3. Results and discussion

The results from ANOVA showed significant differ- ences among the samples with regard to all sensory descriptors. Mean values and least significant differ- ences at 5% level for all samples over all panellists and replicates are presented in Table 3. It shows that the experimental design used produced differences in all sensory modalities (aroma, appearance, flavour/taste and texture/mouthfeel).

3.1. Sensory descriptors and effect of experimental

factors

After pre-processing of the data (level correction to account for panellists’ different use of scale), ANOVA- PLSR (APLSR) was performed (design as X-variables and sensory data as Y-variable). Figs. 1a and 2a show

correlation loading plots from four significant dimen- sions (explaining in average 60, 15, 4.2 and 4.1% of the variation in sensory data, respectively). The observed effects become much more apparent when looking at score plots for the four dimensions, when the different factors are labelled separately and products are grouped by factors or combinations thereof. These are shown in Figs. 1b,c and 2b,c, and are referred to along with the explanations in the text. All other combinations of dimensions were explored during data analysis, but the combinations shown, 1–2 and 3–4, proved sufficient for interpretation of the data. In dimension 1, two major clusters of descriptors are seen. One group consisting of Boiled milk smell and flavour, Transparency and Blueness relates to 0.1% fat milk. At the opposite end of the first dimension is a group of descriptors all relating to 3.5% fat milk, con- sisting of Sweet taste, Creamy smell and flavour, Thickness visual and oral, Glass coating, Creaminess, Residual mouth fill, Total fattiness and Yellowness. This indicates a clear fat-level-direction in the results (Fig. 1b). The distances between groups with different fat levels show that there is a much larger difference in fattiness between 0.1fat and 1.3% fat than there is between 1.3 and 3.5%. This indicates that perceived fattiness is not a linear function of actual fat content in the range spanned by the milk in our experiment, which is the range of milk fat content normally sold in Denmark. The combined effects of thickener, whitener and homogenisation result in a direction orthogonal to that of fat level (Fig. 1c). This direction is mainly a difference in perceived whiteness. Samples with the addition of those three factors mainly score higher in whiteness, whereas those without, score lower. In Fig. 1c the fac- tors are grouped, so the effect of the individual factors can be seen. From this, it is evident that whitener and thickener contribute to fattiness. There seems to be a small effect of homogenisation as well. Significant dif- ferences in a few sensory descriptors were observed. Homogenisation gives an increase in Creamy flavour and a decrease in Blueness, both of these differences were only observed in 1.3% fat milk (Table 3). The effect of whitener and thickener is an increased per- ceived whiteness of the milk, as well as some increase in the group of high fat related descriptors. In this direc- tion, no separation of thickener and whitener is seen, this subject will be returned to in dimension 4 below. The third dimension spans the variation between samples with and without added aroma compounds, so this is a flavour dimension (Fig. 2b). Samples with added aroma compounds have a higher intensity of Creamy smell and flavour. Notice also that sweet taste correlates with the creamy descriptors (Fig. 2a). How- ever, the absolute differences in sweetness are smaller than the differences in creamy smell and flavour (cf.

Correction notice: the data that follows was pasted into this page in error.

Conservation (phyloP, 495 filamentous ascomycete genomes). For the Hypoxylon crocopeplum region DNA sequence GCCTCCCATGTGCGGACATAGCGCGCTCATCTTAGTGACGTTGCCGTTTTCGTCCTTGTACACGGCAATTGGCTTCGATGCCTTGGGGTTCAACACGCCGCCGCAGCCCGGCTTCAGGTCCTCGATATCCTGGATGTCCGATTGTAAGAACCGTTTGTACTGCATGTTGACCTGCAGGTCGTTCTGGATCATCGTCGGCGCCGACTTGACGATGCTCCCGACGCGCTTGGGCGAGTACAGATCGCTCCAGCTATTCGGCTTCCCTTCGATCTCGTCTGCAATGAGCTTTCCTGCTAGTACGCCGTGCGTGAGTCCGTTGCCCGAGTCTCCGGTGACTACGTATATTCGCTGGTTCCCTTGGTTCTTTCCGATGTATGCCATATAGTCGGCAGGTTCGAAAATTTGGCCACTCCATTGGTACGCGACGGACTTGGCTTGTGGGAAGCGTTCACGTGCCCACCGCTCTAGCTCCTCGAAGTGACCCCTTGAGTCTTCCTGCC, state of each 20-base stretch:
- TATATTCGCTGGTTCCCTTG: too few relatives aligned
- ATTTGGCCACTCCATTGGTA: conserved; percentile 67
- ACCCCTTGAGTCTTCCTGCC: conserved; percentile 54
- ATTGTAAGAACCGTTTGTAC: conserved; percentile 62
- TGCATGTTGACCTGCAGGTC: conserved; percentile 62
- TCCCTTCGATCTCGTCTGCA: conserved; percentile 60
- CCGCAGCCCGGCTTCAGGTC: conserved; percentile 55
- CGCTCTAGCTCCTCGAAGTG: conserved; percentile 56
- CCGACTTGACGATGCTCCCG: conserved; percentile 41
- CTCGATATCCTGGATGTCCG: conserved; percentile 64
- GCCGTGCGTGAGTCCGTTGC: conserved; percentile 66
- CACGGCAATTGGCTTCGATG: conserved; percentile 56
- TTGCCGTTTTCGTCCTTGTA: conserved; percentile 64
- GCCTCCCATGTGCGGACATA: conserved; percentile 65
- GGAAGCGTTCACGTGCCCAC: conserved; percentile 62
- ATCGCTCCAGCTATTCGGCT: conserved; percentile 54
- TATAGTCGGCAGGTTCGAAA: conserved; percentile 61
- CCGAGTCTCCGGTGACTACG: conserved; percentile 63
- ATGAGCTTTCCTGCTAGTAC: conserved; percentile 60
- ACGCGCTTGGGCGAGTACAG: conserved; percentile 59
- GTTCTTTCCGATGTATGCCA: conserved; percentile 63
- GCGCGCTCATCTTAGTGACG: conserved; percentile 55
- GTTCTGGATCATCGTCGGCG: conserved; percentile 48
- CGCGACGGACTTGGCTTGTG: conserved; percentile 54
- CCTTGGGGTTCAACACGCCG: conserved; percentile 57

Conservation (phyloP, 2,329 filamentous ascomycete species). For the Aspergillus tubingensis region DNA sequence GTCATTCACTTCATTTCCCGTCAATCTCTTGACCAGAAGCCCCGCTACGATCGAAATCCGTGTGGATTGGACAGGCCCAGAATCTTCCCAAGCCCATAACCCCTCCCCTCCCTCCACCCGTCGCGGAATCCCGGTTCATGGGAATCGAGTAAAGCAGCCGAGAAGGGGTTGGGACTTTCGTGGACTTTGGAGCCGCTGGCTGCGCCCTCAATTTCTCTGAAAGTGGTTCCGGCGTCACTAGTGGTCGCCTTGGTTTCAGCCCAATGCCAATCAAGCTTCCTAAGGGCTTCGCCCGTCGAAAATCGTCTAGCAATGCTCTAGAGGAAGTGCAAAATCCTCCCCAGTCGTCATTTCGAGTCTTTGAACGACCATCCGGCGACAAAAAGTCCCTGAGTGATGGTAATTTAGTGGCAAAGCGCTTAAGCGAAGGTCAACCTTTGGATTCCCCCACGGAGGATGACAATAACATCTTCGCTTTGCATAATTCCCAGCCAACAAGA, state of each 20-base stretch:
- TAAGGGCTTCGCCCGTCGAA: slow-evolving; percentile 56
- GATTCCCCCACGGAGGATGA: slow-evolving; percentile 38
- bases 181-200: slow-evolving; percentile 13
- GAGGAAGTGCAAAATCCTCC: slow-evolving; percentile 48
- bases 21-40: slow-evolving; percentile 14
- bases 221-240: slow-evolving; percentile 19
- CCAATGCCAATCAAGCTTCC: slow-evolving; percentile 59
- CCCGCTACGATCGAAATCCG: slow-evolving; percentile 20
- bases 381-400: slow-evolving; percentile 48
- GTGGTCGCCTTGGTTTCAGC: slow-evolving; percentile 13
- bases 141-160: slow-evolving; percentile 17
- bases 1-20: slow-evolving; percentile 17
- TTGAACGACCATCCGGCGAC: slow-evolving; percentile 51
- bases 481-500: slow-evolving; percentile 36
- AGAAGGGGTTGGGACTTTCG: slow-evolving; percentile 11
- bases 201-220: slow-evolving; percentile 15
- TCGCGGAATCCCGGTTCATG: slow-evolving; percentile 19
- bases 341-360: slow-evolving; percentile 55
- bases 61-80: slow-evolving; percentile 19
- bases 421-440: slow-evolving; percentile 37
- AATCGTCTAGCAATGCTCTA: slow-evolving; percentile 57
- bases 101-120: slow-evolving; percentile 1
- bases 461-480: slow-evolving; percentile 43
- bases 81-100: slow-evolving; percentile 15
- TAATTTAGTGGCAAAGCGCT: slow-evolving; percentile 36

Table 3 Mean values (over panellists and replicates), Least Significant Differences (LSD) values (P<0.05) for all products and descriptors, product specifications and product codes a

M.B. Frøst et al. / Food Quality and Preference 12 (2001) 327–336

Product names

Product description

 

Sensory descriptors

 

Aroma

Appearance

 

Fat level (%)

Thickener

Whitener

Aroma

Homogenisation

 

Creamy smell

Boiled milk smell

Whiteness

Yellowness

Blueness

Transparency

Glass

Thickness

 

coating

visual

LSD (5%)

1.12

0.97

0.78

0.85

0.76

0.74

0.95

0.90

0twah

0.13.56

6.20

6.02

4.27

6.45

10.40

2.53

3.31

1twah

1.3

5.24

5.79

6.39

5.84

4.18

7.99

6.55

6.56

3twah

3.5

6.11

4.43

6.27

8.05

2.69

5.24

9.65

8.79

0twAh

0.1+

 

5.58

5.88

6.02

4.79

6.04

10.08

3.06

3.90

0tWaH

0.1+

 

+

4.19

6.05

8.26

4.16

4.09

7.93

4.08

5.47

0TwaH

0.1+

 

+

3.76

6.38

5.75

4.18

6.96

10.48

2.41

3.65

0tWAH

0.1+

+

+

6.53

5.34

7.64

5.12

3.86

8.14

4.76

5.41

0TWAH

0.1+

+

+

+

6.42

5.50

7.73

4.89

4.14

7.95

5.04

6.49

1twaH

1.3

+

6.16

4.86

6.36

6.17

3.37

7.36

6.77

7.14

1twAh

1.3

+

7.89

4.42

6.34

6.56

3.65

7.91

7.10

6.67

1tWAH

1.3

+

+

+

8.44

3.86

7.43

6.41

2.96

6.44

8.41

8.19

1TwAH

1.3

+

+

+

8.36

4.35

6.71

6.68

3.09

7.21

7.83

7.45

1TWaH

1.3

+

+

+

6.36

3.91

8.13

5.72

2.68

5.81

8.62

8.31

3twaH

3.5

+

7.214.14

6.38

7.67

3.04

5.85

9.46

8.45

3TwaH

3.5

+

+

7.04

4.47

6.89

7.47

2.54

5.07

10.46

9.51

3TWAH

3.5

+

+

+

+

9.07

3.59

7.63

6.64

2.47

3.99

10.41

9.84

Product description

 

Sensory descriptors

 

Flavour/Taste

Texture/Mouthfeel

 

Fat level (%)

Thickener

Whitener

Aroma

Homogenisation

Creamy flavour

Boiled milk flavour